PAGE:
Presentation on theme: "Climate Change and Forestry Allan L. Carroll, Ph.D. Natural Resources Canada Canadian Forest Service Pacific Forestry Centre Victoria, Canada Senior Research."— Presentation transcript:
Climate Change and Forestry Allan L. Carroll, Ph.D. Natural Resources Canada Canadian Forest Service Pacific Forestry Centre Victoria, Canada Senior Research Scientist
Overview Global forests and forestry Forests and the carbon cycle Climate change and forests: Impacts Mitigation Adaptation
Forests comprise 4 billion ha (30% of land surface, 434 billion m 3 ) 89% natural (36% primary and 53% modified) Source: FAO Global Forest Resource Assessment 2005 Global forests Forest Other wooded land Other land Water
Global forests: recent changes Forest loss due to: Expansion of settlements, infrastructure, unsustainable logging practices Sources of carbon Forest gain due to: Afforestation, landscape restoration, natural forest expansion Sinks of carbon Source: FAO Global Forest Resource Assessment 2005 >0.5% decrease per year>0.5% increase per yearChange rate <0.5% per year Change 2000 – 2005 Greatest forest loss in low-income, low-latitude countries Average annual net loss: Brazil – 3.1 million ha Indonesia - 1.9 million ha Average annual net gain: China – 4.0 million ha
Carbon implications of global forest cover change Forests: both large sources and sinks of carbon The global forest sector: Emissions from deforestation 1.6 Gt C/yr Equivalent to 20% of anthropogenic GHGs Forests affect and are affected by climate change Outcome determines mitigation/adaptation potential
How forest affect the carbon cycle Less than half of human emissions stay in atmosphere 3.2 ± 0.1 GtC/yr Airborne fraction Atmosphere Biosphere 6.4 ± 0.4 Fossil fuel 2.2 ± 0.4 Ocean uptake 1.6 ± 0.9 Land-use change 2.6 ± 0.1 Land uptake (esp. forests) Data from IPCC AR4 WG1 2007 Reduce emissionsIncrease sinks Mitigation = reduced emissions and/or increased sinks Forests/forestry can have significant impacts on future atmospheric C concentrations
Climate change and forests: impacts From IPCC AR4 WG1 2007 Projections of surface temperatures (relative to 1980-1999) Emission scenario: B1 A2 2020 – 2029 (short term)2090 – 2099 (long term) Increasing GHGs Climate change Impacts on forests Increasing temperatures Feedbacks?
Climate change and forests: impacts (short term) CO 2 fertilization Higher temperature (inc. growth rate) Nitrogen mineralization Longer growing season Range expansion Size/severity of forest fires, wind damage, floods Rate/severity/range of native insect and disease impacts Invasive species Feedbacks Increased productivityIncreased disturbance
Current IPCC 1995, GFDL + MAPSS models Temperate grasses Grasslands Deserts Savanna Tropical seasonal forests Tropical moist forest Wetland, mangrove etc Agricultural land Ice Tundra Boreal forests 2 x CO 2 Climate change Restricted distributions, esp. northern hemisphere Climate change and forests: impacts (long term)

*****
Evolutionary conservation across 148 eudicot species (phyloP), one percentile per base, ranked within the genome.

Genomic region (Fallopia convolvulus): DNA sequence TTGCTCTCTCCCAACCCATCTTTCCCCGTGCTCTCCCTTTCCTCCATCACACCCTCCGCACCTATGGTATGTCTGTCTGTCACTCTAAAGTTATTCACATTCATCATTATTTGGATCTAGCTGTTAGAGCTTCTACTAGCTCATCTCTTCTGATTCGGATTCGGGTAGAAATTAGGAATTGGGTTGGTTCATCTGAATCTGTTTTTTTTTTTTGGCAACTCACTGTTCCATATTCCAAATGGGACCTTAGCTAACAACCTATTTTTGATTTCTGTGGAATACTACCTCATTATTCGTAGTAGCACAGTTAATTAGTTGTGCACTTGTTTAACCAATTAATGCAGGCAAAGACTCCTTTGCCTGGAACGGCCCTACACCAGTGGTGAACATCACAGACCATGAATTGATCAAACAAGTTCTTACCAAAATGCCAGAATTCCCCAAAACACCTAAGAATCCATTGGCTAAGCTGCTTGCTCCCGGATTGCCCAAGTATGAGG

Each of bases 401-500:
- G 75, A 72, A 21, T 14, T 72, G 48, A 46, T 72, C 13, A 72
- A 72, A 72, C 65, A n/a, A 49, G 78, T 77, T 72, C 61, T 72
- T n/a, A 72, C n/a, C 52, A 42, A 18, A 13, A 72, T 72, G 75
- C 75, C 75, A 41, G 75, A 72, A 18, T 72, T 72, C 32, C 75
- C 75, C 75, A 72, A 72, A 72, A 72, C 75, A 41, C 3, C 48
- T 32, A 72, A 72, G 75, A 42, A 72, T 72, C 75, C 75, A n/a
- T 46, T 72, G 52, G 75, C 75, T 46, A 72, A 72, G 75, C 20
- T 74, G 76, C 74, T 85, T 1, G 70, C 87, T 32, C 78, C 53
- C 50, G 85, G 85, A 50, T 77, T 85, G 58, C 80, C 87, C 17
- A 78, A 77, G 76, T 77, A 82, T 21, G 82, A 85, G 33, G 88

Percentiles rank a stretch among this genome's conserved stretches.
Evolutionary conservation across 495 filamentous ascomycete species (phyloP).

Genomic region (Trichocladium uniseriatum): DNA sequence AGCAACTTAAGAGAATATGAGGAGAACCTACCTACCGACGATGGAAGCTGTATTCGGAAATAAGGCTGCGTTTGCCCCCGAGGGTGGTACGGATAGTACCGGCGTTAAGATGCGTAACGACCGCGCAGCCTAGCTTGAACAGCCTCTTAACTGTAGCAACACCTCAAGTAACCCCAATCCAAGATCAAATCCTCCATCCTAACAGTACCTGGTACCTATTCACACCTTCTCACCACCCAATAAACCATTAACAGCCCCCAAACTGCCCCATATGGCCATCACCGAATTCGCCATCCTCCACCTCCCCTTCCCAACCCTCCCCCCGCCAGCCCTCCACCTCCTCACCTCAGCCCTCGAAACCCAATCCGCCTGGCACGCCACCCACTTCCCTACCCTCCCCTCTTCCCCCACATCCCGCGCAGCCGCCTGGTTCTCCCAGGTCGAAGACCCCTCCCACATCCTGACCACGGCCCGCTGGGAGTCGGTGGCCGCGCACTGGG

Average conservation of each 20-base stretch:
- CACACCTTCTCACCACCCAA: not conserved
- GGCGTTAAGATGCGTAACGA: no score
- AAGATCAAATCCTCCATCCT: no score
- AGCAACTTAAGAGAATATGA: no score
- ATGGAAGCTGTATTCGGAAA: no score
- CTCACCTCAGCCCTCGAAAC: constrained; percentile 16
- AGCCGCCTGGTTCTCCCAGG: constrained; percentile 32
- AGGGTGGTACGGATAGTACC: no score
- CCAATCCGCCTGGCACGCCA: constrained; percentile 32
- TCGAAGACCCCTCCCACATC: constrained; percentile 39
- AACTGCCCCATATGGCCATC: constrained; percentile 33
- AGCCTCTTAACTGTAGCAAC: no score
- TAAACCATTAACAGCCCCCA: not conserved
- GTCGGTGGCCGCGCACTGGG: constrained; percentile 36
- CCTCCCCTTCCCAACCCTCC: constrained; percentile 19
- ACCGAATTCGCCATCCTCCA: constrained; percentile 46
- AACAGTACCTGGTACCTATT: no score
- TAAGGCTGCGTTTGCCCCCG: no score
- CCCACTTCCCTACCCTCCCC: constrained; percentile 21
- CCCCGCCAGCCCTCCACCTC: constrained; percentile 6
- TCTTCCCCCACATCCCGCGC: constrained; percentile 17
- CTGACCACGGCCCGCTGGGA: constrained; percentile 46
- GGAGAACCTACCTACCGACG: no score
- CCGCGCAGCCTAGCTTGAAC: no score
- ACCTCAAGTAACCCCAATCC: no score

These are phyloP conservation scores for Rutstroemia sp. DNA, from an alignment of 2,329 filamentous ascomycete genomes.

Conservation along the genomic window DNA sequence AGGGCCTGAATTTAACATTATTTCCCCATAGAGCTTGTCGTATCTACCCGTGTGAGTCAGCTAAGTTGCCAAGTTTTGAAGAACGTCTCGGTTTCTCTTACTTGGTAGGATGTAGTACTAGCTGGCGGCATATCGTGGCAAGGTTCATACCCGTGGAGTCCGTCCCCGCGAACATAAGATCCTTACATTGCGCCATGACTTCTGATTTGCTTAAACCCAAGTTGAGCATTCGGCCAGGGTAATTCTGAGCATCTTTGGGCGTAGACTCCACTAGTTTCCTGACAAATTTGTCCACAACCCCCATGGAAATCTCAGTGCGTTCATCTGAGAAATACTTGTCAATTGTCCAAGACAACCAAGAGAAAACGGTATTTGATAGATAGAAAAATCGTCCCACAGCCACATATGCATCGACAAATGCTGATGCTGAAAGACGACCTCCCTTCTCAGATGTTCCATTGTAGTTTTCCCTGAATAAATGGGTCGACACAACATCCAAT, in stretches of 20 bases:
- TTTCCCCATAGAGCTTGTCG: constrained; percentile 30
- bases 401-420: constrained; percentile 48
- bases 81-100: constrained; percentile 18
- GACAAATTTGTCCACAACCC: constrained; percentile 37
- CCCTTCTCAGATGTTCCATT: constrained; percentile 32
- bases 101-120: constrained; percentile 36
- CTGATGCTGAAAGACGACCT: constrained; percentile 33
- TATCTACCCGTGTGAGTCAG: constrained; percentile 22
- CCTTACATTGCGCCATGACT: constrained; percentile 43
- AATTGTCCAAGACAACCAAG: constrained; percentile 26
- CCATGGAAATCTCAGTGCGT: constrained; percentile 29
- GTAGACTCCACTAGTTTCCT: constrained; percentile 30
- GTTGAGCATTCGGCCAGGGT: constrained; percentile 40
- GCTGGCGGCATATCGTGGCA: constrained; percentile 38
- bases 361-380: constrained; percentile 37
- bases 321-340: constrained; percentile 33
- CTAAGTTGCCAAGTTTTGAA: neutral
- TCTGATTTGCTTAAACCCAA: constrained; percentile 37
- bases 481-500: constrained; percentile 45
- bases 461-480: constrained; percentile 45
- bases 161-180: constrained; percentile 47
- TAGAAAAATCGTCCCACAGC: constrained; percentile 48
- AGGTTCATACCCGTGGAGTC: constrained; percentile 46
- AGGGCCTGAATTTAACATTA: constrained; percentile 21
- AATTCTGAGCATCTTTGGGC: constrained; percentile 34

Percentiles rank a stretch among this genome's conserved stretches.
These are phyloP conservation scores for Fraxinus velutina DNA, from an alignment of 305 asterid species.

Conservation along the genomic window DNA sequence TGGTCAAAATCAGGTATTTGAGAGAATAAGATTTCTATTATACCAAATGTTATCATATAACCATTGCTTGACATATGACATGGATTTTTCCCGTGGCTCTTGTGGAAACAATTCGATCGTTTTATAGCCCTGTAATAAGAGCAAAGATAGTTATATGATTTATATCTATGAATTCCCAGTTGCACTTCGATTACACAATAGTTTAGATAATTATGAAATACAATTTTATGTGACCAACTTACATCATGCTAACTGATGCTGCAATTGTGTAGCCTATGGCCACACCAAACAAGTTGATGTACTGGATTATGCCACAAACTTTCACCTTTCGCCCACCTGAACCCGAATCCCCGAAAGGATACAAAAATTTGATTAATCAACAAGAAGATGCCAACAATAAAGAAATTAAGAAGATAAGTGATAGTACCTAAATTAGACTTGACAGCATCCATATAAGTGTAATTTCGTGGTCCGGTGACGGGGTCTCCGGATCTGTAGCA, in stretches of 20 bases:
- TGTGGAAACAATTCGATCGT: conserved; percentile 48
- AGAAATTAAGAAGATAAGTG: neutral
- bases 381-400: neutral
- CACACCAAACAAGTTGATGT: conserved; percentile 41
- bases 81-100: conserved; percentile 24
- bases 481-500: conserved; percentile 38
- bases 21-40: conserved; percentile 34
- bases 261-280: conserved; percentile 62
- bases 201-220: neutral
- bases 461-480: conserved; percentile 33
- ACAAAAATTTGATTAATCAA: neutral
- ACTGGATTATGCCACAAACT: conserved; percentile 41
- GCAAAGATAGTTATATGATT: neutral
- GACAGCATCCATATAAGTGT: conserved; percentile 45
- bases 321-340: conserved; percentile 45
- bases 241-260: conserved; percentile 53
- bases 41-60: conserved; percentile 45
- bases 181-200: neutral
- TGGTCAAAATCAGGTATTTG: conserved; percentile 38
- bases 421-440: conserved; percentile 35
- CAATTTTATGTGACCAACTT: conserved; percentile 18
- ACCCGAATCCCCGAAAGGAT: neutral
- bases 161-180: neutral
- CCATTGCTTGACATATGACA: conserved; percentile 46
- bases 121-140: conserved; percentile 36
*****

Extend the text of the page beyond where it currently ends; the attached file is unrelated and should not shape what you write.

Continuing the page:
Forests and forestry cannot solve the problem of fossil C emissions, but they can contribute to the solution Reduced deforestation, increased afforestation could more than offset global carbon emissions from the transportation sector (Stern 2006) Forests and mitigation
Forests and mitigation: management options Maintain (or increase) forest area Reduce deforestation, increase afforestation Increase stand-level carbon density Partial harvest systems, reduce residue burning, reduce regeneration delays, species selection Increase landscape-level carbon density Lengthen rotations, inc. conservation areas, protect against disturbance Increase stored C in wood products, reduce fossil C emissions through product substitution and bioenergy Longer-lived products, recycling, biofuels, salvage
Forests and adaptation Continued warming even with emissions held at 2000 levels Impacts greatest at higher latitudes Increasing need for adaptation to accompany mitigation efforts From IPCC AR4 WG1 2007 1 st assessment report 2 nd assessment report 3 rd assessment report Observed Constant from 2000 Emissions scenarios Adaptation = adjustments in ecological, social, and economic systems in response to the effects of climate change. (Smit et al. 2000)
Forests and adaptation Technological (e.g. assisted migrations, increased resilience) Behavioral (e.g. altered ecosystem service requirements) Managerial (e.g. altered forest practices) Policy (e.g. planning regulations) “…more extensive adaptation than is currently occurring is required to reduce vulnerability to future climate change. There are barriers, limits and costs, but these are not fully understood.” (IPCC AR4 WG2 2007) A portfolio of adaptation and mitigation measures can diminish the risks associated with climate change. Opportunities?